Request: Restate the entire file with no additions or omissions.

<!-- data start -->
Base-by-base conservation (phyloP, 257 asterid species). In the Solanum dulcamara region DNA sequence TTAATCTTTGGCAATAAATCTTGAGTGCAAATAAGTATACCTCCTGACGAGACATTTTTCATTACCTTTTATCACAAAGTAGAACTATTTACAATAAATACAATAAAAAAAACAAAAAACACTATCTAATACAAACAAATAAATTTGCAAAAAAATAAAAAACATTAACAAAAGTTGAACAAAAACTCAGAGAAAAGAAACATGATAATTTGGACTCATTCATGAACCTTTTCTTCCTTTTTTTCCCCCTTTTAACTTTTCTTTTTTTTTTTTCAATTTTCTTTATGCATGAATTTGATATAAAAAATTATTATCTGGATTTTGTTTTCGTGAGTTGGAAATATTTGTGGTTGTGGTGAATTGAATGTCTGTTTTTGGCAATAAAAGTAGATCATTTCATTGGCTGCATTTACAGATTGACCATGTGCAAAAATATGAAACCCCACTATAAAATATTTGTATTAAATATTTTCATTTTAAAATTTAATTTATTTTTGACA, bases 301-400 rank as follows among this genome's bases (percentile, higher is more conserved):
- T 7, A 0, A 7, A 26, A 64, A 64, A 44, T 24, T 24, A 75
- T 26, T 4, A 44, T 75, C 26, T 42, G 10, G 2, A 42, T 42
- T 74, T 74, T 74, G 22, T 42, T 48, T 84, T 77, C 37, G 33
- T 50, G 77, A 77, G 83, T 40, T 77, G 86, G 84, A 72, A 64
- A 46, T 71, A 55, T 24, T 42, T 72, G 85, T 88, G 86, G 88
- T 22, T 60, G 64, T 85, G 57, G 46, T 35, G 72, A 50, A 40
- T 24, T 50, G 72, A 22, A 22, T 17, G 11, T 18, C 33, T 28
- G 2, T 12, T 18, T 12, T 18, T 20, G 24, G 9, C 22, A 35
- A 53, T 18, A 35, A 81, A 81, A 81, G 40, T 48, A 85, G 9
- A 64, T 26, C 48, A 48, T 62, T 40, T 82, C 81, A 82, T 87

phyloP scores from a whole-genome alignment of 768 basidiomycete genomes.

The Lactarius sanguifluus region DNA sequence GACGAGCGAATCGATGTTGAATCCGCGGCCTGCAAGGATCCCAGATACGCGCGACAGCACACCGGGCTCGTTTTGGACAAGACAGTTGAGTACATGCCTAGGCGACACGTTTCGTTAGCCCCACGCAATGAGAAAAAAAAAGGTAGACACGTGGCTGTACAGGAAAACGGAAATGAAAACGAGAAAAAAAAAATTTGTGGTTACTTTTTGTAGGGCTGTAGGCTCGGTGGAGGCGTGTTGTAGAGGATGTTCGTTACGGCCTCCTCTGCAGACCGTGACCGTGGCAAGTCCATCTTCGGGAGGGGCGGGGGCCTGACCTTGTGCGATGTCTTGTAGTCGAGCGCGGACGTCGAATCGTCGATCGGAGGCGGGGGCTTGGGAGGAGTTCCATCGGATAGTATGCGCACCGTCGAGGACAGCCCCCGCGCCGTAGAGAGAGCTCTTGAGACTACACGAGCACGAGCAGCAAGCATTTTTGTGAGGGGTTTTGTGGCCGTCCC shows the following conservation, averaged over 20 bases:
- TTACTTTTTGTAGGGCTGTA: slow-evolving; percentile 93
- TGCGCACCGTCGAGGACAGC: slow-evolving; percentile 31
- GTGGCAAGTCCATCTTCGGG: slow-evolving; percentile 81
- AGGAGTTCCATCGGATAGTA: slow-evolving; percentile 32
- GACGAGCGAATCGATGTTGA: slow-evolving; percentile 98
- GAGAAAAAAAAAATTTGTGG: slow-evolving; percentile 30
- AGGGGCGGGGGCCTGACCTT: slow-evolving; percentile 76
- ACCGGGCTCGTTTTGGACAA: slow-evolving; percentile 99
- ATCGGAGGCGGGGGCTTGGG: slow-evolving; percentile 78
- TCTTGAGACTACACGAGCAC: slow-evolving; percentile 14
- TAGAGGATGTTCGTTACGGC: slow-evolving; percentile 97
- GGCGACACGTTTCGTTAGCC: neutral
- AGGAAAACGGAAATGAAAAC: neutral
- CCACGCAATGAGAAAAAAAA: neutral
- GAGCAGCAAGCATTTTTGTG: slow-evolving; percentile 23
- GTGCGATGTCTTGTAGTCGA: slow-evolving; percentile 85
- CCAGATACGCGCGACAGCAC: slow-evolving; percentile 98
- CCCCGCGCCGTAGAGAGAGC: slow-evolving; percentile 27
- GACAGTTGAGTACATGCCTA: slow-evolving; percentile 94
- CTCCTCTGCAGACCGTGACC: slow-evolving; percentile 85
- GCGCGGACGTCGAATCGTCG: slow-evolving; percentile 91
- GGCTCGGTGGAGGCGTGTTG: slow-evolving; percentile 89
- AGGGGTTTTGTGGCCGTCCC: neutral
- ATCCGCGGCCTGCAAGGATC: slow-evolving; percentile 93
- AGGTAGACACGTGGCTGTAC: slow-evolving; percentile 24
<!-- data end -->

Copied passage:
Base-by-base conservation (phyloP, 257 asterid species). In the Solanum dulcamara region DNA sequence TTAATCTTTGGCAATAAATCTTGAGTGCAAATAAGTATACCTCCTGACGAGACATTTTTCATTACCTTTTATCACAAAGTAGAACTATTTACAATAAATACAATAAAAAAAACAAAAAACACTATCTAATACAAACAAATAAATTTGCAAAAAAATAAAAAACATTAACAAAAGTTGAACAAAAACTCAGAGAAAAGAAACATGATAATTTGGACTCATTCATGAACCTTTTCTTCCTTTTTTTCCCCCTTTTAACTTTTCTTTTTTTTTTTTCAATTTTCTTTATGCATGAATTTGATATAAAAAATTATTATCTGGATTTTGTTTTCGTGAGTTGGAAATATTTGTGGTTGTGGTGAATTGAATGTCTGTTTTTGGCAATAAAAGTAGATCATTTCATTGGCTGCATTTACAGATTGACCATGTGCAAAAATATGAAACCCCACTATAAAATATTTGTATTAAATATTTTCATTTTAAAATTTAATTTATTTTTGACA, bases 301-400 rank as follows among this genome's bases (percentile, higher is more conserved):
- T 7, A 0, A 7, A 26, A 64, A 64, A 44, T 24, T 24, A 75
- T 26, T 4, A 44, T 75, C 26, T 42, G 10, G 2, A 42, T 42
- T 74, T 74, T 74, G 22, T 42, T 48, T 84, T 77, C 37, G 33
- T 50, G 77, A 77, G 83, T 40, T 77, G 86, G 84, A 72, A 64
- A 46, T 71, A 55, T 24, T 42, T 72, G 85, T 88, G 86, G 88
- T 22, T 60, G 64, T 85, G 57, G 46, T 35, G 72, A 50, A 40
- T 24, T 50, G 72, A 22, A 22, T 17, G 11, T 18, C 33, T 28
- G 2, T 12, T 18, T 12, T 18, T 20, G 24, G 9, C 22, A 35
- A 53, T 18, A 35, A 81, A 81, A 81, G 40, T 48, A 85, G 9
- A 64, T 26, C 48, A 48, T 62, T 40, T 82, C 81, A 82, T 87

phyloP scores from a whole-genome alignment of 768 basidiomycete genomes.

The Lactarius sanguifluus region DNA sequence GACGAGCGAATCGATGTTGAATCCGCGGCCTGCAAGGATCCCAGATACGCGCGACAGCACACCGGGCTCGTTTTGGACAAGACAGTTGAGTACATGCCTAGGCGACACGTTTCGTTAGCCCCACGCAATGAGAAAAAAAAAGGTAGACACGTGGCTGTACAGGAAAACGGAAATGAAAACGAGAAAAAAAAAATTTGTGGTTACTTTTTGTAGGGCTGTAGGCTCGGTGGAGGCGTGTTGTAGAGGATGTTCGTTACGGCCTCCTCTGCAGACCGTGACCGTGGCAAGTCCATCTTCGGGAGGGGCGGGGGCCTGACCTTGTGCGATGTCTTGTAGTCGAGCGCGGACGTCGAATCGTCGATCGGAGGCGGGGGCTTGGGAGGAGTTCCATCGGATAGTATGCGCACCGTCGAGGACAGCCCCCGCGCCGTAGAGAGAGCTCTTGAGACTACACGAGCACGAGCAGCAAGCATTTTTGTGAGGGGTTTTGTGGCCGTCCC shows the following conservation, averaged over 20 bases:
- TTACTTTTTGTAGGGCTGTA: slow-evolving; percentile 93
- TGCGCACCGTCGAGGACAGC: slow-evolving; percentile 31
- GTGGCAAGTCCATCTTCGGG: slow-evolving; percentile 81
- AGGAGTTCCATCGGATAGTA: slow-evolving; percentile 32
- GACGAGCGAATCGATGTTGA: slow-evolving; percentile 98
- GAGAAAAAAAAAATTTGTGG: slow-evolving; percentile 30
- AGGGGCGGGGGCCTGACCTT: slow-evolving; percentile 76
- ACCGGGCTCGTTTTGGACAA: slow-evolving; percentile 99
- ATCGGAGGCGGGGGCTTGGG: slow-evolving; percentile 78
- TCTTGAGACTACACGAGCAC: slow-evolving; percentile 14
- TAGAGGATGTTCGTTACGGC: slow-evolving; percentile 97
- GGCGACACGTTTCGTTAGCC: neutral
- AGGAAAACGGAAATGAAAAC: neutral
- CCACGCAATGAGAAAAAAAA: neutral
- GAGCAGCAAGCATTTTTGTG: slow-evolving; percentile 23
- GTGCGATGTCTTGTAGTCGA: slow-evolving; percentile 85
- CCAGATACGCGCGACAGCAC: slow-evolving; percentile 98
- CCCCGCGCCGTAGAGAGAGC: slow-evolving; percentile 27
- GACAGTTGAGTACATGCCTA: slow-evolving; percentile 94
- CTCCTCTGCAGACCGTGACC: slow-evolving; percentile 85
- GCGCGGACGTCGAATCGTCG: slow-evolving; percentile 91
- GGCTCGGTGGAGGCGTGTTG: slow-evolving; percentile 89
- AGGGGTTTTGTGGCCGTCCC: neutral
- ATCCGCGGCCTGCAAGGATC: slow-evolving; percentile 93
- AGGTAGACACGTGGCTGTAC: slow-evolving; percentile 24